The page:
The L. pennellii Introgression Lines (ILs)
A) Population structure
We have developed, using whole genome marker analysis,
a permanent mapping population designed for QTL analysis. This resource is composed of a tomato variety
(Lycopersicon esculentum CV. M82) which includes single introgressed genomic regions from the wild green-fruited
species L. pennellii.
This congenic resource is composed of 76 introgression lines (ILs) where amongst them there is
complete coverage of the wild species genome. The ILs have been produced through successive introgression
backcrossing and marker-assisted selection to generate a set of recurrent parent lines with single
introgressed segments (Eshed and Zamir 1994).
The IL map is connected to the high-resolution F2 map composed of 1500 markers (IL chromosome maps).
Seed of the ILs are distributed by The C.M. Rick Tomato Genetics Resource Center,
University of California Davis and the ILs were assigned accession numbers LA4028 - LA4103.
B) The genetic basis of QTL variation
Gene action of quantitative trait loci (QTL) can be determined
by comparing an IL homozygous for a particular wild species introgression to its nearly isogenic hybrid with M82
which is heterozygous for the same chromosome segment. Three nearly isogenic lines (M82, IL1-1 and ILH1-1),
their genome composition and the genetic components of the QTL variation are cartooned in Figure 2.
Based on the mean phenotypic values of the lines it is possible to estimate the mode of action of the QTL
(Eshed and Zamir 1995).
C) IL bin-mapping of 'trait QTL'
The bin mapping method is exemplified in Figure 3.
The exotic accession of L. pennellii is represented by a pair of homologous chromosomes of the donor parent
(green chromosomes), the recurrent parent M82 (red chromosome) and six ILs from chromosome 1 that are presented in Figure 3.
The ILs, all of which are homozygous for the red chromosomes in the rest of the genome, constitute a set of nearly isogenic lines for chromosome 1.
The six ILs covering chromosome 1 create 10 mapping bins (1A - 1J), each with a unique donor parent composition.
A 'trait QTL' is mapped by phenotyping all lines in randomised replicated trials and presenting the results as
percent difference from the recurrent parent M82 (0 value; black bars indicate a significant difference from the
common control; empty bars indicate non-significant differences). Combined analysis of the data for all lines
defines a QTL that increases the phenotypic value to bin 1C and a reducing QTL to bin 1H. The mapping scheme
presented here was adopted from actual tomato data (Fridman et al. 2002).
Selected IL publications :
Eshed Y, M Abu-Abied, Y Saranga, D Zamir (1992) Lycopersicon esculentum lines containing small overlapping introgressions from L. pennellii. Theor Appl Genet 83:1027-1034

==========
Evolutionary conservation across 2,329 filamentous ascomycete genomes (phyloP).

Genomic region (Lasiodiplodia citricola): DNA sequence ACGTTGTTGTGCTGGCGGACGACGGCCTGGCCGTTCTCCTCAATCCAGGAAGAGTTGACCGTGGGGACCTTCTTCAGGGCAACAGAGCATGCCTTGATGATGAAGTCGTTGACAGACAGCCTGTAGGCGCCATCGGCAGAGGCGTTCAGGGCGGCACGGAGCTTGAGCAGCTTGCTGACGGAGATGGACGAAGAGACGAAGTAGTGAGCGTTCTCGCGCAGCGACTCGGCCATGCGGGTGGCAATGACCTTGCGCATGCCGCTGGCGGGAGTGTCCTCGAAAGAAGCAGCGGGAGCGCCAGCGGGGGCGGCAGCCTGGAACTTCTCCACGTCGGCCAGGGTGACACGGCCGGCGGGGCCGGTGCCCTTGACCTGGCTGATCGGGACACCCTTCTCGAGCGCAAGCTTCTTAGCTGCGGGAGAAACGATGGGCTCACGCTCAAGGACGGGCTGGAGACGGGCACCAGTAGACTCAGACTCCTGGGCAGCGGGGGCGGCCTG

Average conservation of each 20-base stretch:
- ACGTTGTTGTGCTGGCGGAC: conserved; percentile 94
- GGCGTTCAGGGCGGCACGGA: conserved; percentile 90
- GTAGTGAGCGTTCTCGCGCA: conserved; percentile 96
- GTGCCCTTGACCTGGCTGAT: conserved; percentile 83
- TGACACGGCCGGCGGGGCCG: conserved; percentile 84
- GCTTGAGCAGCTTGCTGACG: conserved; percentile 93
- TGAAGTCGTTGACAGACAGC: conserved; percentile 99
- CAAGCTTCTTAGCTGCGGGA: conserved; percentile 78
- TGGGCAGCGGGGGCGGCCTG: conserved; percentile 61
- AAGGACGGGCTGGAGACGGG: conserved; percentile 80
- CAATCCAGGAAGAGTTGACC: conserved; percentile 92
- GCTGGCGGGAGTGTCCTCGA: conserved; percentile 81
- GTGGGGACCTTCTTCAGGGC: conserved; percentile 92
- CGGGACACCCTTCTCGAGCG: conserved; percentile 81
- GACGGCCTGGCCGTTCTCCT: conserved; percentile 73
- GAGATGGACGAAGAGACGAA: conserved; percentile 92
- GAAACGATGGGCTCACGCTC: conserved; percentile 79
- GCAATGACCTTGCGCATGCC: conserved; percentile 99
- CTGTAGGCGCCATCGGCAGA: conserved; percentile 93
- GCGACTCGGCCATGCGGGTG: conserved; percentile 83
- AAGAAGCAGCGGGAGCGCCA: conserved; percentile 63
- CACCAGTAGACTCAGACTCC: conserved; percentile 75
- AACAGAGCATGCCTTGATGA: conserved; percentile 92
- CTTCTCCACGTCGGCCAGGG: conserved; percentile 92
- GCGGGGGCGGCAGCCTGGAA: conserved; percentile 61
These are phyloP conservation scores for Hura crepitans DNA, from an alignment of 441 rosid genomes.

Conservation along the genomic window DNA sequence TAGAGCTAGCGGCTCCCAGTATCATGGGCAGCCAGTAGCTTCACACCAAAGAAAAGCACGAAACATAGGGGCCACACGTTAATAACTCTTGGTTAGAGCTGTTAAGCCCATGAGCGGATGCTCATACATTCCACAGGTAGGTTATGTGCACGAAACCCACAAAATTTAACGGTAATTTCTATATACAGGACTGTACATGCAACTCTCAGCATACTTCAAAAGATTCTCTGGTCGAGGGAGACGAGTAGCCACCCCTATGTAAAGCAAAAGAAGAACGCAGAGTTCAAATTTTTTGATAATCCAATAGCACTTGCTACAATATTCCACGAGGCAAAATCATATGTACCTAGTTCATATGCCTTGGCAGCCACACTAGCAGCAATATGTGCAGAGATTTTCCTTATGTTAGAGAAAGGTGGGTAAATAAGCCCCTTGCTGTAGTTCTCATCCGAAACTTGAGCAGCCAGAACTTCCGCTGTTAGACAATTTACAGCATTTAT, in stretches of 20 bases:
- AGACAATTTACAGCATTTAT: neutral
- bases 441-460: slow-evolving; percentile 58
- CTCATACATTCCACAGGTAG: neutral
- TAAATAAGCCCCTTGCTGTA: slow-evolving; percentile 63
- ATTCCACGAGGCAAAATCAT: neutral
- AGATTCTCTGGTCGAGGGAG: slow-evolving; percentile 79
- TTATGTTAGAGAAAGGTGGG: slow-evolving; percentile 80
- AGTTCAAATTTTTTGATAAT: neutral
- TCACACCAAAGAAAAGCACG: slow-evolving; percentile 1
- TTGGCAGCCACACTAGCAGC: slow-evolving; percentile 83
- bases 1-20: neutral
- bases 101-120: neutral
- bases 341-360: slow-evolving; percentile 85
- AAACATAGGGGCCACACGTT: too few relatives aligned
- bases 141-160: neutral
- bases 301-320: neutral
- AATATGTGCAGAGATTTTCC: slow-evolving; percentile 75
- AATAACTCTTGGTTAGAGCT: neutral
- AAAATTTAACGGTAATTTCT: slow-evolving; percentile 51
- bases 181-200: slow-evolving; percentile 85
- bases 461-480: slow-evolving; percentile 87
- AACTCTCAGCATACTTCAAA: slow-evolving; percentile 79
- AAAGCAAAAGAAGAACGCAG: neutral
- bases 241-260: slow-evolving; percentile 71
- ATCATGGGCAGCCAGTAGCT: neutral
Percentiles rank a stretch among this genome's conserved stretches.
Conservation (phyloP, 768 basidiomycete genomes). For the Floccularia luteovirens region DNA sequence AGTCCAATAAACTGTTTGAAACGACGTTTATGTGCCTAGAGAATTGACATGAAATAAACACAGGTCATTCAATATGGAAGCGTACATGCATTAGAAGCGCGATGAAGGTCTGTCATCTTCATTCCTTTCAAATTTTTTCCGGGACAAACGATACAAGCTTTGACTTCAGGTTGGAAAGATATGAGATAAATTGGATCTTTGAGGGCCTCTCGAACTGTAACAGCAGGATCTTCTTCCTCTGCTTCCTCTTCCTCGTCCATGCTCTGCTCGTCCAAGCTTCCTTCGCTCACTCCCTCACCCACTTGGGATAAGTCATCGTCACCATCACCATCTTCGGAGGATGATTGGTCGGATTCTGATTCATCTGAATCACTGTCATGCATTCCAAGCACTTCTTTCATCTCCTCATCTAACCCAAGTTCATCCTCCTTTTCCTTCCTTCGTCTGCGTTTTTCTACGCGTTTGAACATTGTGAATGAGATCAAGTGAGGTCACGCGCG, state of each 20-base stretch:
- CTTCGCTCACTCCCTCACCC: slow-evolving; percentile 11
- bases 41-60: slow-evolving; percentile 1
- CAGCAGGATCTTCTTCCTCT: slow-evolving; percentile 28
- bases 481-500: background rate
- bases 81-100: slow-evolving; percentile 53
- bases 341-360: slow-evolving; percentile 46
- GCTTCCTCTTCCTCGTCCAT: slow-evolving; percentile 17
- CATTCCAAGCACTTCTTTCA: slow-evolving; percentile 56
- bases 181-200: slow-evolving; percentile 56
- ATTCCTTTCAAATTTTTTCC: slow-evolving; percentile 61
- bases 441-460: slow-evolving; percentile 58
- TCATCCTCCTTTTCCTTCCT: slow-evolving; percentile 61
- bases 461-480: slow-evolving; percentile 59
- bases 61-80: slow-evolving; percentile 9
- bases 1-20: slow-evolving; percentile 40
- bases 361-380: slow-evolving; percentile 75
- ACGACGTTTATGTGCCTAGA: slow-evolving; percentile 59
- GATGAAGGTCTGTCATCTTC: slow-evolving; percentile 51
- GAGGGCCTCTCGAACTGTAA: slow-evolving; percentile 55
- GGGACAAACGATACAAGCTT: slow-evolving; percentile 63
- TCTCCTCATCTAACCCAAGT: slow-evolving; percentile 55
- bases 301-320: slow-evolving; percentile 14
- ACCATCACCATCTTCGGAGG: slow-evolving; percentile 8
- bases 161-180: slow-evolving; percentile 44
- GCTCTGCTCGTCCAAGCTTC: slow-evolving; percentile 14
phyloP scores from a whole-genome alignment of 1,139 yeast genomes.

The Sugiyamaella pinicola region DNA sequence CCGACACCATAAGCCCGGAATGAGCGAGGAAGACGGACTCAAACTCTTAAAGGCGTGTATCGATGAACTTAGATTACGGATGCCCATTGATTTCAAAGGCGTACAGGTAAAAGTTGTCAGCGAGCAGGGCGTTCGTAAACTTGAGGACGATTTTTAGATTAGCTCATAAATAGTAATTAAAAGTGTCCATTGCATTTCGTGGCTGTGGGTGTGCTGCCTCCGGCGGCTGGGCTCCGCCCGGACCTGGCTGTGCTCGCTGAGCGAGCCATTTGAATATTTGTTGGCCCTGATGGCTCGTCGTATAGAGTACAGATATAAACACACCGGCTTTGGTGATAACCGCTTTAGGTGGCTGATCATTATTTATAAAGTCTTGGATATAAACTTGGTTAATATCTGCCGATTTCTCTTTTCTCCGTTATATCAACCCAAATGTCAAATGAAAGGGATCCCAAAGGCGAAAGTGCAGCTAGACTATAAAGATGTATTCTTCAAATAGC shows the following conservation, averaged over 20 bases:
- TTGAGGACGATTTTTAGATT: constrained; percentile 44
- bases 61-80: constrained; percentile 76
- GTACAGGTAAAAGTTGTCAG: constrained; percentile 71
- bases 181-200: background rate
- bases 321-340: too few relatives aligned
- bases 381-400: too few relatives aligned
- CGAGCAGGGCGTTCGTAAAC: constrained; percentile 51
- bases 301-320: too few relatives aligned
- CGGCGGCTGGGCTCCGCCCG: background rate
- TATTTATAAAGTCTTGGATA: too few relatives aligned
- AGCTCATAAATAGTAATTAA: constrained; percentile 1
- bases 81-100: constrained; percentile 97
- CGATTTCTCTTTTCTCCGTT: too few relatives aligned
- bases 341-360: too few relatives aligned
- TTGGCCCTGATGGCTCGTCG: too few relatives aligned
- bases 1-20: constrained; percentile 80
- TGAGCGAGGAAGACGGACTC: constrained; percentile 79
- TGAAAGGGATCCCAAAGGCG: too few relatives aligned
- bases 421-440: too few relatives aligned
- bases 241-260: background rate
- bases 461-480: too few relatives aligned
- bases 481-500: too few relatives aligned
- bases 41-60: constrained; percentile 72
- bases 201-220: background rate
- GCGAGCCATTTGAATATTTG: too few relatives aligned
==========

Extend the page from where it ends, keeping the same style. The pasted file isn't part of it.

Eshed Y and D. Zamir (1994) Introgressions from Lycopersicon pennellii can improve the soluble-solids yield of tomato hybrids. Theor Appl Genet 88:891-897.
Eshed Y and D. Zamir (1994) A genomic library of Lycopersicon pennellii in L. esculentum: A tool for fine mapping of genes. Euphytica 79:175-179.
Eshed Y and D Zamir (1995) An introgression line population of Lycopersicon pennellii in the cultivated tomato enables the identification and fine mapping of yield associated QTL. Genetics 141:1147-1162.
Eshed Y, G Gera and D Zamir (1996) A genome-wide search for wild-species alleles that increase horticultural yield of processing tomatoes Theor Appl Genet 93: 877-886.
Eshed Y and D Zamir (1996) Less than additive epistatic interactions of QTL in tomato. Genetics 143:1807-1817.
Ronen G, Cohen M, Zamir D and Y Hirschberg (1999) Regulation of carotenoids biosynthesis during tomato fruit development: expression of the gene lycopene epsilon cyclase is down-regulated during ripening and is elevated in the mutant Delta. The Plant Journal 17: 341-352.
Qilin P, Yong-Sheng L, Budai-Hadrian O, Sela M, Carmel-Goren L, Zamir D and R Fluhr (2000) Comparative genetics of NBS-LRR resistance gene homologues in the genomes of two dicotyledons: tomato and Arabidopsis. Genetics 155: 309-322.
Fridman E, Pleban T and D Zamir (2000) A recombination hotspot delimits a wild species QTL for tomato sugar content to 484-bp within an invertase gene. Proc Natl Acad Sci USA 97: 4718-4723.
Ronen G, L Carmel-Goren, D Zamir and J Hirschberg (2000) An alternative pathway to ?-carotene formation in plant chromoplasts discovered by map-based cloning of Beta (B) and old-gold (og) color mutations in tomato. Proc Natl Acad Sci USA 97:11102-7.
Sela M, O Budai-Hadrian, P Qilin, L Carmel-Goren, R Vunsch, D Zamir D and R Fluhr (2001) Genome-wide analysis for Fusarium resistance in tomato reveals multiple complex loci. Mol. Genet. Genomics 265: 1104-1111.
Zamir D. (2001) Improving plant breeding with exotic genetic libraries. Nature Review Genetics 2:983-989.
Fridman, E., Y. S. Liu, L. Carmel-Goren, A. Gur, M. Shoresh, T. Pleban, Y. Eshed and D. Zamir (2002) Two tightly linked QTLs modify tomato sugar content via different physiological pathways. Mol. Genet. Genomics 266: 821-826.
Tadmor Y, Fridman E, Gur A, Larkov O, Ravid U, Zamir D and Lewinsohn E (2002) Identification of malodorous, a wild species allele affecting tomato aroma that was selected against during domestication. J. Agric. Food Chem.50: 2005-2009.
Fridman Eyal and Dani Zamir (2003) Functional divergence of a syntenic gene family in tomato, potato and Arabidopsis. Plant Physiology 131: 603-609.
Liu YS, Gur A, Ronen G, Causse M, Hirschberg J and Zamir D (2003) There is more to tomato fruit color than candidate carotenoid genes. Plant Biotechnology Journal.